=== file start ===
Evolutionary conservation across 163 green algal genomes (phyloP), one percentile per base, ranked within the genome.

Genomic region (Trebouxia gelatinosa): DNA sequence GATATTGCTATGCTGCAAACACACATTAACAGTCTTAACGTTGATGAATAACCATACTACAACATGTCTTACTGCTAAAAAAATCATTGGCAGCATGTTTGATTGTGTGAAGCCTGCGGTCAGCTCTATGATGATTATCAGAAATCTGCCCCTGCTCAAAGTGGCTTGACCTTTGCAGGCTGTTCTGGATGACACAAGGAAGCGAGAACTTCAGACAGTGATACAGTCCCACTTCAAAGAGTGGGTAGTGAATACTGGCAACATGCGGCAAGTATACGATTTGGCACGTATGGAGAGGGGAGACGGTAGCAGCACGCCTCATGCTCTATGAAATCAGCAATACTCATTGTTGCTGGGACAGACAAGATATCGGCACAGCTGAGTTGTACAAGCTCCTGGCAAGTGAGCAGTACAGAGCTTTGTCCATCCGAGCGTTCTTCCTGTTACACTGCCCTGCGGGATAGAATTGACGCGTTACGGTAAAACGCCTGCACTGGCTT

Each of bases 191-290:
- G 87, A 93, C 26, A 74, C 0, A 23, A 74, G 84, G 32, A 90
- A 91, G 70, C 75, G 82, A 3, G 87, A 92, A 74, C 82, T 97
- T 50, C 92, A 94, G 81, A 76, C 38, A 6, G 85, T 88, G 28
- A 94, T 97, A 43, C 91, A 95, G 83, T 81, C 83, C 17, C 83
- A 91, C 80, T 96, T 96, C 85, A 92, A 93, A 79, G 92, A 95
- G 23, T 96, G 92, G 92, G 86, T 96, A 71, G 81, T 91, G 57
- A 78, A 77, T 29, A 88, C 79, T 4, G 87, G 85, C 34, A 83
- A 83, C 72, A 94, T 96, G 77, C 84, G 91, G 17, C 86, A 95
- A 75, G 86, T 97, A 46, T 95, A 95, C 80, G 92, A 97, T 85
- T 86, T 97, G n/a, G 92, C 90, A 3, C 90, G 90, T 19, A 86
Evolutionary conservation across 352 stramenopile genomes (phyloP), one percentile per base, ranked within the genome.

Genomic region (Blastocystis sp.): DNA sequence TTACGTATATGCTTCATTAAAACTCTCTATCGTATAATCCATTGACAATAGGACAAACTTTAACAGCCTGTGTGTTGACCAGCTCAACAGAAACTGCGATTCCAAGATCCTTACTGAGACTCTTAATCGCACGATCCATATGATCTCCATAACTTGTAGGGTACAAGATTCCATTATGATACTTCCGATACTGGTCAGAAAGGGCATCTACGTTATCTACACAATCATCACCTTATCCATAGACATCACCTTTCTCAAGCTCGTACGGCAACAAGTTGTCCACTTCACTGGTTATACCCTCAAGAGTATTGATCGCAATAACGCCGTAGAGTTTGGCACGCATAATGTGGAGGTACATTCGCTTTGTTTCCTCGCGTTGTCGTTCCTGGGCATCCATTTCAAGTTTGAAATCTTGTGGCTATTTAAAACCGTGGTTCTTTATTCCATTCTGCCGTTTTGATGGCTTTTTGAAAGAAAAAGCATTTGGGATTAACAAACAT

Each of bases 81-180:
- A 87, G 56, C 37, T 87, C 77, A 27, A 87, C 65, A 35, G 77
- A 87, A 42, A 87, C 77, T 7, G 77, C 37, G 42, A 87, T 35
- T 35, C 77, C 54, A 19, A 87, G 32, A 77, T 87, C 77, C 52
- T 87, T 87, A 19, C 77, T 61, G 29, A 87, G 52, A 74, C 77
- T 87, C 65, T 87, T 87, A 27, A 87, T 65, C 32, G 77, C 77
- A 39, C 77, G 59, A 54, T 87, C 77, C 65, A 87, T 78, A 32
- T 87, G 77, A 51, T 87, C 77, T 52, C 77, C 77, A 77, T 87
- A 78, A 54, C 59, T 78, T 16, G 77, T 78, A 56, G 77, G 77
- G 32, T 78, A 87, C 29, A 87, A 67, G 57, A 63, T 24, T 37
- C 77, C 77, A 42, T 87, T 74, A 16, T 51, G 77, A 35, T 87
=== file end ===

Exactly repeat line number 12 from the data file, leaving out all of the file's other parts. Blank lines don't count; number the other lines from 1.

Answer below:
- A 75, G 86, T 97, A 46, T 95, A 95, C 80, G 92, A 97, T 85